Analysis of "Mirror Self-Recognition in Bottlenose Dolphins: Implications for Comparative Investigations of Highly Dissimilar Species"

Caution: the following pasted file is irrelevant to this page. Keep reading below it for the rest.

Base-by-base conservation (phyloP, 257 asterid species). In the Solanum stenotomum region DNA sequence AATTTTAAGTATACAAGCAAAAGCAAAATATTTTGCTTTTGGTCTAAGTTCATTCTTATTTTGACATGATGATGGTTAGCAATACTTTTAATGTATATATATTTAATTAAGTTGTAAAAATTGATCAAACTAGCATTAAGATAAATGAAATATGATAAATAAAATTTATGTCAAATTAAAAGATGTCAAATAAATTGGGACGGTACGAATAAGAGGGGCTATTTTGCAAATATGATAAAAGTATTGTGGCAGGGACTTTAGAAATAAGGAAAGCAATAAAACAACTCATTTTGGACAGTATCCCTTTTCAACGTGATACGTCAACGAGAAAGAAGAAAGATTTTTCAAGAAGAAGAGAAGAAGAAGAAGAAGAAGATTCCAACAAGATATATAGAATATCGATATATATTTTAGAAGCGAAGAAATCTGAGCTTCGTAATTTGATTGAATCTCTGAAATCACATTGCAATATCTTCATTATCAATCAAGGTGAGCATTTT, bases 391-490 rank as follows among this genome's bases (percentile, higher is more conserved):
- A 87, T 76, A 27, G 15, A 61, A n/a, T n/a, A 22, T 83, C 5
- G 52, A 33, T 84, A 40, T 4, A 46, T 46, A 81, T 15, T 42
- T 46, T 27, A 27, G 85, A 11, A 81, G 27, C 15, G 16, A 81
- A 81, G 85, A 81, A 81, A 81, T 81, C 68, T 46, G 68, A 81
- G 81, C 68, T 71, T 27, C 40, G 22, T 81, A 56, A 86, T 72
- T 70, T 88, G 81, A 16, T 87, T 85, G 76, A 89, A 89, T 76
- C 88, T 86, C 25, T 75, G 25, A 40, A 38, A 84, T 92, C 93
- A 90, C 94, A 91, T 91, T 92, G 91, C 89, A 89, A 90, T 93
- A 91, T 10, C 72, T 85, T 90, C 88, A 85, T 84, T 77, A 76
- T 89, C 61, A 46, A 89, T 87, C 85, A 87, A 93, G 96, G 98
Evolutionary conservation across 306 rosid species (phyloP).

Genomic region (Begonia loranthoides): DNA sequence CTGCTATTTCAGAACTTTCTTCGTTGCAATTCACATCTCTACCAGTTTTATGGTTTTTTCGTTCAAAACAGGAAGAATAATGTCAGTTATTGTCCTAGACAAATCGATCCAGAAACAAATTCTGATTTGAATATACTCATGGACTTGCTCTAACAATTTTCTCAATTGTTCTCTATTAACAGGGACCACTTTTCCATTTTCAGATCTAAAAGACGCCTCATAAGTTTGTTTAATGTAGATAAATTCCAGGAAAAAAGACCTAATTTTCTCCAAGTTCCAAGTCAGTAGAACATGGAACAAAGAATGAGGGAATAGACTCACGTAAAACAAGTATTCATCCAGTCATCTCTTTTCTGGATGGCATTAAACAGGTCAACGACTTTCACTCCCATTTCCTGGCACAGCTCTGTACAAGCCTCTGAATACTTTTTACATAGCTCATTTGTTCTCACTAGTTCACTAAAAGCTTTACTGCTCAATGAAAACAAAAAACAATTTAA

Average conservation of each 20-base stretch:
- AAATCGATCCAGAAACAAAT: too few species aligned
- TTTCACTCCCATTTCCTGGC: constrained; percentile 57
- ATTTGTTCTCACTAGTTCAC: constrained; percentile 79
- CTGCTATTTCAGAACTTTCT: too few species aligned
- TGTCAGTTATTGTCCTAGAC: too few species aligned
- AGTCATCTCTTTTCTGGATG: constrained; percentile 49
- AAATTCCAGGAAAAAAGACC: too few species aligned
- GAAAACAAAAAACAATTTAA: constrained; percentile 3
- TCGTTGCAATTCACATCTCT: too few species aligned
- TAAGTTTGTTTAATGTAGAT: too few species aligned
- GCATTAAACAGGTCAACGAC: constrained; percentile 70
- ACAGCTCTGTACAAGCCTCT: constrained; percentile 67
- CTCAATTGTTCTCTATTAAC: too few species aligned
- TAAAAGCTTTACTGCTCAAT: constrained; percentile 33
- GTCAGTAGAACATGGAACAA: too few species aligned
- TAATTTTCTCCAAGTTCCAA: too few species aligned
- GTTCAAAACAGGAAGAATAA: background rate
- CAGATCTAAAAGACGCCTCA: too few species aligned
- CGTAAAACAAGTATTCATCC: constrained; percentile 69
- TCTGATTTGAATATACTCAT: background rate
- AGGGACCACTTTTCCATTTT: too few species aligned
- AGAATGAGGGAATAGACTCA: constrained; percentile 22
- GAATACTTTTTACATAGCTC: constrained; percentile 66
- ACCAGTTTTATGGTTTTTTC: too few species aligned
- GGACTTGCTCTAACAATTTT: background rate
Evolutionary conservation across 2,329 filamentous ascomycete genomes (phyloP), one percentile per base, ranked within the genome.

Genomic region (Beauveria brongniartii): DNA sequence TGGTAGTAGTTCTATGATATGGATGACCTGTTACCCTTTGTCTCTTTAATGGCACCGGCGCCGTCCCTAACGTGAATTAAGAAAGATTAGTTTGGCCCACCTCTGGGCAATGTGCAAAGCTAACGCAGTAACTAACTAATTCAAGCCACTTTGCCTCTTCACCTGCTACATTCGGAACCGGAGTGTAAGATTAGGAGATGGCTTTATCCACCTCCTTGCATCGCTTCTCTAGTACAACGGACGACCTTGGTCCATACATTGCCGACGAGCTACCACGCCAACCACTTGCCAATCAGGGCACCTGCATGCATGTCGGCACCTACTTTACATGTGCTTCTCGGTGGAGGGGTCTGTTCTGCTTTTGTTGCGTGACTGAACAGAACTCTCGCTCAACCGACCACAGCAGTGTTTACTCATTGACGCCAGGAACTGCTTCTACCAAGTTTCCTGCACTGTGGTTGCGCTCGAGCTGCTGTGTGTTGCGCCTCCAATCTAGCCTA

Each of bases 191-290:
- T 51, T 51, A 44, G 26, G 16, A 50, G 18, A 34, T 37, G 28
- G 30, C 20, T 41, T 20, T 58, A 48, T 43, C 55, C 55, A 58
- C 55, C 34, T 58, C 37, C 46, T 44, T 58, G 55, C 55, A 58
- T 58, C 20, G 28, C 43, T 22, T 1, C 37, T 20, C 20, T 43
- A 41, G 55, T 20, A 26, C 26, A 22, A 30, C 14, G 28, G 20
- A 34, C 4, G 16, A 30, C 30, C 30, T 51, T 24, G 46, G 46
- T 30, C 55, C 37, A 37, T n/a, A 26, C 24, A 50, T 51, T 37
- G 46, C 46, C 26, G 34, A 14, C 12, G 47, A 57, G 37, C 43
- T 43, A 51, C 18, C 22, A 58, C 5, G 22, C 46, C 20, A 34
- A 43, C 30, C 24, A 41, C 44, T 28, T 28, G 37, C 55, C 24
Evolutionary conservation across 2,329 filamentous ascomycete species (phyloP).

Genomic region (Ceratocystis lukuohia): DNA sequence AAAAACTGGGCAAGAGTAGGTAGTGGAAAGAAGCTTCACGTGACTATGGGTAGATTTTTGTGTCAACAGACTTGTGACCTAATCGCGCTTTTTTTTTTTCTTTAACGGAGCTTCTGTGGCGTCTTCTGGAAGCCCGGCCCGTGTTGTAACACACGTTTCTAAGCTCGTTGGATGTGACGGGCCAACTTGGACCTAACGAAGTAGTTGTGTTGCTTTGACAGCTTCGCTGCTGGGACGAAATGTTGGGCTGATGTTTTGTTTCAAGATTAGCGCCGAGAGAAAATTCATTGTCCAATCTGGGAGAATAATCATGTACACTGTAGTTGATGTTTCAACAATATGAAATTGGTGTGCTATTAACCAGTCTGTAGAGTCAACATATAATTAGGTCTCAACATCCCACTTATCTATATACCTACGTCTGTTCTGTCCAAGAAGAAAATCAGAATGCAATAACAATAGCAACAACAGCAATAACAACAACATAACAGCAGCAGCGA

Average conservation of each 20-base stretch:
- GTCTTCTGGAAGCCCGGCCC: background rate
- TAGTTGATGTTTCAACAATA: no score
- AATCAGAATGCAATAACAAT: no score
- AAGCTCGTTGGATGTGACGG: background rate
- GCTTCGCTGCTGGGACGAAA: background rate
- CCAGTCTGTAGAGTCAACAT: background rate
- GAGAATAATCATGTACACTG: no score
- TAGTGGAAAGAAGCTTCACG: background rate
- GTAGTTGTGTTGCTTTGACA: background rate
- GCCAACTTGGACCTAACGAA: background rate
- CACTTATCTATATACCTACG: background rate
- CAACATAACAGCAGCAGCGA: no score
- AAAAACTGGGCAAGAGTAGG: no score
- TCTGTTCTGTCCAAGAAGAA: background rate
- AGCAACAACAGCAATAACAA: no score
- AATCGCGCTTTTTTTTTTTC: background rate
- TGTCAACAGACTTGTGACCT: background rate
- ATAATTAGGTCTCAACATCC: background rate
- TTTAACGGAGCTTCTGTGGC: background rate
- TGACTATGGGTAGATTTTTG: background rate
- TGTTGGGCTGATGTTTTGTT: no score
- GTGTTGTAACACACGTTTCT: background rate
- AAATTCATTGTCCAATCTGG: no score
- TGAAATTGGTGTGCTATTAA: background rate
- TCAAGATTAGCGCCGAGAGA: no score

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Analysis of "Mirror Self-Recognition in Bottlenose Dolphins: Implications for Comparative Investigations of Highly Dissimilar Species" Studies using chimpanzees, orangutans, and humans have shown displays of self-recognition with the introduction of a mirror. The display, exhibited by these animals, shows a certain cognitive level that's hard to achieve by other animals. The experiment tested by Marino, Reiss, and Gallup, Jr. built on the idea of self-recognition by testing cetaceans, particularly bottlenose dolphins. Two dolphins were exposed to a life size mirror for 36 hours over an 11-day period. On the 11th day, the dolphins were marked with white Zinc Oxide. The animals were already habituated with the marking procedure from previous sham marking to Neo Blue. One drawback of the experiment (besides the fact that there was a relatively small sample size) was the fact that the dolphins could feel the Zinc Oxide on their skin, and thus there was also tactile stimulation. All behaviors during the period were video taped and analyzed via a behavioral ethogram. Although inconclusive, the results turned out to be highly suggestive. The data was organized in clear concise diagrams and charts in the scientific paper. Dolphins showed many specific responses to the mirror, including head movements, posturing, and certain repetitive movements. Although these actions seemed out of the ordinary, it was still hard to determine with these actions were due to self-recognition or if they were merely social behaviors. The animals responded to the white mark by posturing their bodies towards the mirror, indicating examination of the mark. As the mark was removed the animals would return to the mirror, posturing themselves to look at the mark. This experiment in many ways mimicked those of primate mirror studies. In a sense this study tried to replicate primate tests, but because the two animals and their environments differ so much, certain issues about the validity of using a primate test to prove the existence of self-recognition for dolphins arose. Exposure time to the mirror for dolphins was extremely limited compared to the time that primates were allotted. Another discrepancy between the experiments was the fact that primates were anaesthetized as compared to the dolphins which used sham marking. Both studies focused on visual aspects of the self-recognition, but although vision is excellent in dolphins, audition is their primary sense (unlike primates).

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